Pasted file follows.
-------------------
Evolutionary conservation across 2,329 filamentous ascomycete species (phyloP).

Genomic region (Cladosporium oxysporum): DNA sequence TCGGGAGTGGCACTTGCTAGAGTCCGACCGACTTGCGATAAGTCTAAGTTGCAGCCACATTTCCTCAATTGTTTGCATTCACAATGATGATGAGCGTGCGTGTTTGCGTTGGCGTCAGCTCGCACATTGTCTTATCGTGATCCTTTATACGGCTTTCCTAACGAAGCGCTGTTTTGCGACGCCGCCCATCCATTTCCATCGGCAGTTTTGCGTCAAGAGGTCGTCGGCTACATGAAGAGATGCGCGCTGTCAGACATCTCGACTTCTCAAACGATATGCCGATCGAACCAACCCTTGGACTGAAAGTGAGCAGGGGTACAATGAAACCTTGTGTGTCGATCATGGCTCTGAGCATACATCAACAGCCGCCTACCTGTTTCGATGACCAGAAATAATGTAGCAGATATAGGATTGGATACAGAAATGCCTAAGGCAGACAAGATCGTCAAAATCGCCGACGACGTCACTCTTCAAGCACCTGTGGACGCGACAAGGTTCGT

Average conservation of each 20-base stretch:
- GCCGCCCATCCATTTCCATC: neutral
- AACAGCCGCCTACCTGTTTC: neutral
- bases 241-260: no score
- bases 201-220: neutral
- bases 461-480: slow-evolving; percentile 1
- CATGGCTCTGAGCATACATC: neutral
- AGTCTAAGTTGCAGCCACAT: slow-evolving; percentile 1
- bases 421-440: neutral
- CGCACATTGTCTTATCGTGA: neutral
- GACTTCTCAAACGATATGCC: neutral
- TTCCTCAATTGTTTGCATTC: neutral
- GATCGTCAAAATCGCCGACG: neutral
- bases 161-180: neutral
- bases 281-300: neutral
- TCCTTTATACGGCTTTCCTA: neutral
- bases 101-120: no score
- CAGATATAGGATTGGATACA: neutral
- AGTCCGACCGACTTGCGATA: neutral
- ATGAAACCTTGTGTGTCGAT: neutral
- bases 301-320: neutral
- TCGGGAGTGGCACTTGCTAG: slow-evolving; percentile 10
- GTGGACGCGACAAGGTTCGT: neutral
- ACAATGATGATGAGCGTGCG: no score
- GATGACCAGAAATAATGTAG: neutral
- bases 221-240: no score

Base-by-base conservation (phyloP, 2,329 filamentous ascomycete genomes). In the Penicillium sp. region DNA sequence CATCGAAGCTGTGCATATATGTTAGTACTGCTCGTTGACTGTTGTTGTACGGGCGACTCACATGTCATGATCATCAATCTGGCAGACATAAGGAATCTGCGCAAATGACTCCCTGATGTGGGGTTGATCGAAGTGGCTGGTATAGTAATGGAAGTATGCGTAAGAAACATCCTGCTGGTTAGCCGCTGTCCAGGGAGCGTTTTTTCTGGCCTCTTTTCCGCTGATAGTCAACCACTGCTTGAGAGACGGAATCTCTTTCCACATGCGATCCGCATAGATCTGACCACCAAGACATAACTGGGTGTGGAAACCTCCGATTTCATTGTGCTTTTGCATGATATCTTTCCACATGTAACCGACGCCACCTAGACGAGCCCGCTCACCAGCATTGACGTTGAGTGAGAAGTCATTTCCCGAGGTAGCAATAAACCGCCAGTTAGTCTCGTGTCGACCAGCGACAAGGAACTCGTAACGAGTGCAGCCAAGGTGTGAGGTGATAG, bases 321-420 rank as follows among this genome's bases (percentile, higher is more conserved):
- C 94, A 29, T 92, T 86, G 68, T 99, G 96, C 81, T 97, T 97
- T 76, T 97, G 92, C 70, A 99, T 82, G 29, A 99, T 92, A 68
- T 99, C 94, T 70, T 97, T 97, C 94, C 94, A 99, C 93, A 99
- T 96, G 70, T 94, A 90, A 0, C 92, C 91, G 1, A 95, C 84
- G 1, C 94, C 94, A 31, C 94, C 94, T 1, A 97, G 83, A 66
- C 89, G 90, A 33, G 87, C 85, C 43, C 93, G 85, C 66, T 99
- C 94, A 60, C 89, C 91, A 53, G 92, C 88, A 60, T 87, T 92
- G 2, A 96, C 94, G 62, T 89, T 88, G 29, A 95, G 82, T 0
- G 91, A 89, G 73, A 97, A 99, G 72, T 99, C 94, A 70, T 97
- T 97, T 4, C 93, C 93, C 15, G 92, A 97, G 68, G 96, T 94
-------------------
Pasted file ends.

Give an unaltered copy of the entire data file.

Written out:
Evolutionary conservation across 2,329 filamentous ascomycete species (phyloP).

Genomic region (Cladosporium oxysporum): DNA sequence TCGGGAGTGGCACTTGCTAGAGTCCGACCGACTTGCGATAAGTCTAAGTTGCAGCCACATTTCCTCAATTGTTTGCATTCACAATGATGATGAGCGTGCGTGTTTGCGTTGGCGTCAGCTCGCACATTGTCTTATCGTGATCCTTTATACGGCTTTCCTAACGAAGCGCTGTTTTGCGACGCCGCCCATCCATTTCCATCGGCAGTTTTGCGTCAAGAGGTCGTCGGCTACATGAAGAGATGCGCGCTGTCAGACATCTCGACTTCTCAAACGATATGCCGATCGAACCAACCCTTGGACTGAAAGTGAGCAGGGGTACAATGAAACCTTGTGTGTCGATCATGGCTCTGAGCATACATCAACAGCCGCCTACCTGTTTCGATGACCAGAAATAATGTAGCAGATATAGGATTGGATACAGAAATGCCTAAGGCAGACAAGATCGTCAAAATCGCCGACGACGTCACTCTTCAAGCACCTGTGGACGCGACAAGGTTCGT

Average conservation of each 20-base stretch:
- GCCGCCCATCCATTTCCATC: neutral
- AACAGCCGCCTACCTGTTTC: neutral
- bases 241-260: no score
- bases 201-220: neutral
- bases 461-480: slow-evolving; percentile 1
- CATGGCTCTGAGCATACATC: neutral
- AGTCTAAGTTGCAGCCACAT: slow-evolving; percentile 1
- bases 421-440: neutral
- CGCACATTGTCTTATCGTGA: neutral
- GACTTCTCAAACGATATGCC: neutral
- TTCCTCAATTGTTTGCATTC: neutral
- GATCGTCAAAATCGCCGACG: neutral
- bases 161-180: neutral
- bases 281-300: neutral
- TCCTTTATACGGCTTTCCTA: neutral
- bases 101-120: no score
- CAGATATAGGATTGGATACA: neutral
- AGTCCGACCGACTTGCGATA: neutral
- ATGAAACCTTGTGTGTCGAT: neutral
- bases 301-320: neutral
- TCGGGAGTGGCACTTGCTAG: slow-evolving; percentile 10
- GTGGACGCGACAAGGTTCGT: neutral
- ACAATGATGATGAGCGTGCG: no score
- GATGACCAGAAATAATGTAG: neutral
- bases 221-240: no score

Base-by-base conservation (phyloP, 2,329 filamentous ascomycete genomes). In the Penicillium sp. region DNA sequence CATCGAAGCTGTGCATATATGTTAGTACTGCTCGTTGACTGTTGTTGTACGGGCGACTCACATGTCATGATCATCAATCTGGCAGACATAAGGAATCTGCGCAAATGACTCCCTGATGTGGGGTTGATCGAAGTGGCTGGTATAGTAATGGAAGTATGCGTAAGAAACATCCTGCTGGTTAGCCGCTGTCCAGGGAGCGTTTTTTCTGGCCTCTTTTCCGCTGATAGTCAACCACTGCTTGAGAGACGGAATCTCTTTCCACATGCGATCCGCATAGATCTGACCACCAAGACATAACTGGGTGTGGAAACCTCCGATTTCATTGTGCTTTTGCATGATATCTTTCCACATGTAACCGACGCCACCTAGACGAGCCCGCTCACCAGCATTGACGTTGAGTGAGAAGTCATTTCCCGAGGTAGCAATAAACCGCCAGTTAGTCTCGTGTCGACCAGCGACAAGGAACTCGTAACGAGTGCAGCCAAGGTGTGAGGTGATAG, bases 321-420 rank as follows among this genome's bases (percentile, higher is more conserved):
- C 94, A 29, T 92, T 86, G 68, T 99, G 96, C 81, T 97, T 97
- T 76, T 97, G 92, C 70, A 99, T 82, G 29, A 99, T 92, A 68
- T 99, C 94, T 70, T 97, T 97, C 94, C 94, A 99, C 93, A 99
- T 96, G 70, T 94, A 90, A 0, C 92, C 91, G 1, A 95, C 84
- G 1, C 94, C 94, A 31, C 94, C 94, T 1, A 97, G 83, A 66
- C 89, G 90, A 33, G 87, C 85, C 43, C 93, G 85, C 66, T 99
- C 94, A 60, C 89, C 91, A 53, G 92, C 88, A 60, T 87, T 92
- G 2, A 96, C 94, G 62, T 89, T 88, G 29, A 95, G 82, T 0
- G 91, A 89, G 73, A 97, A 99, G 72, T 99, C 94, A 70, T 97
- T 97, T 4, C 93, C 93, C 15, G 92, A 97, G 68, G 96, T 94